DreamWorks’ delightful How to Train Your Dragon trilogy soars to an emotionally satisfying and visually striking conclusion with the threequel, “The Hidden World.”
Based on the children’s books by Cressida Crowell, the How to Train Your Dragon films constitute the rare trilogy that has managed to improve with each installment, mostly because each animated adventure has allowed the young characters to actually grow up rather than trying to keep them eternally cute and childlike.
The feature films have tracked the evolving relationship between maverick Viking youth Hiccup (voice of Jay Baruchel) and his beloved dragon Toothless in 2010’s How to Train Your Dragon which introduced the characters and allowed them to triumph through their nonconformist ways, and 2014’s How to Train Your Dragon 2 in which both Hiccup and Toothless learned to discover and claim their power.
The Hidden World continues to chronicle the growing pains for Hiccup, the skinny, uncertain and clever son of the late beloved warrior-chief Stoick the Vast (Gerard Butler) and the once-lost dragon advocate and adventuress Valka (Cate Blanchett). The new film picks up much where the second installment left off, with Hiccup as the fledgling chief of the village of Berk, which has become a haven where Vikings and dragons live in peace.
But the tiny island becomes overcrowded as Hiccup, his courageous fiancée Astrid (America Ferrera) and their bumbling band of buddies – the braggadocious Snotlout (Jonah Hill), the nerdy dragon expert Fishlegs (Christopher Mintz-Plasse) and the annoying, loudmouthed twins Ruffnut (Kristen Wiig) and Tuffnut (Justin Rupple, subbing in for T.J. Miller) – continues to rescue dragons from the trappers who want to enslave the magnificent animals and use them as beasts of war.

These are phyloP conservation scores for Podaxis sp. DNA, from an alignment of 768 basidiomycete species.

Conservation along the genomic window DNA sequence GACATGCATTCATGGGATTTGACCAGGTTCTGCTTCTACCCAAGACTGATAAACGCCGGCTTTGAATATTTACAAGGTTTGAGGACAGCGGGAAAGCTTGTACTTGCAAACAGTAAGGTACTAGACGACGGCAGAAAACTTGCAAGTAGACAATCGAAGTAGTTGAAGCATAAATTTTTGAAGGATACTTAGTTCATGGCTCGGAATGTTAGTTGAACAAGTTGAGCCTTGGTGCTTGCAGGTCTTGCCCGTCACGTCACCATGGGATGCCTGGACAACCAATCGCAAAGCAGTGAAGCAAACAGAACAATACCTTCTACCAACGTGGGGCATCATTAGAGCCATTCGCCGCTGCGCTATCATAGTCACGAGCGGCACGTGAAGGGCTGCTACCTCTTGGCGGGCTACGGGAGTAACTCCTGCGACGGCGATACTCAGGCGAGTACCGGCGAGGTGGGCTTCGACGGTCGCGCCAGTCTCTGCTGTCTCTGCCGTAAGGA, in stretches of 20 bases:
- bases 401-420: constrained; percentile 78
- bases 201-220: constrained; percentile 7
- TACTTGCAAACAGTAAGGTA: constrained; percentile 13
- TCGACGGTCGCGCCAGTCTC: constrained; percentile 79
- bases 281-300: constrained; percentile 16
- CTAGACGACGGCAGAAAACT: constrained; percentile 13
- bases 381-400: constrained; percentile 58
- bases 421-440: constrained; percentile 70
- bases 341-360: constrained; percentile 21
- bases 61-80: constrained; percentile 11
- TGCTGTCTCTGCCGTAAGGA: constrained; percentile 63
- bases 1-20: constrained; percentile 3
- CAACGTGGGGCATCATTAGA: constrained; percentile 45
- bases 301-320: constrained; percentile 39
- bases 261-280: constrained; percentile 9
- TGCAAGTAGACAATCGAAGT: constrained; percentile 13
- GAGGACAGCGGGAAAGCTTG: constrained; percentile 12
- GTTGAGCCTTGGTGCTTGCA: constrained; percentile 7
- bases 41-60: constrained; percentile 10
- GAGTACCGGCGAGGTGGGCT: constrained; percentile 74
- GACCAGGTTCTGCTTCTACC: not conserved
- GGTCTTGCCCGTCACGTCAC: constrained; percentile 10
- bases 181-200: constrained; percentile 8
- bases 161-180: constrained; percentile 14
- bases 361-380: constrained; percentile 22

Facing increasing pressure to marry Astrid, settle down as chief and focus on leading the village, Hiccup remembers his childhood discussions with his father about the Hidden World, a legendary place where dragons can live freely and at peace away from humans.
His efforts to find the Hidden World intensify once his pesky rescue raids prompt the dragon trappers to recruit the shrew and ruthless dragon killer Grimmel (F. Murray Abraham, continuing the series’ run of notable villains), who is responsible for slaying most of Toothless’ kind, the sleek and powerful Night Fury.
Grimmel plots to use a captured female Light Fury, the counterpart to the Night Fury, to lure Toothless and Hiccup into his bloody grasp. With the introduction of the fetching Light Fury, returning writer/director Dean DeBlois gives Toothless his own quest, and the scenes of Hiccup’s fierce yet goofy pal trying to woo the wild female are captivating, hearkening back to the series’ best moments, when Hiccup and Toothless first met and bonded.
The Hidden World marks the beautiful culmination of so many of what the How to Train Your Dragon series has done so well: the gorgeously rendered animation, the breathless flying sequences, the fierce battles won by cunning strategy and trusty teamwork, the playful humor and well-earned emotional beats. The theme of accepting that friendships change as you grow up is beautifully realized, with a tearjerking coda that perfectly caps the coming-of-age saga of a boy and his dragon.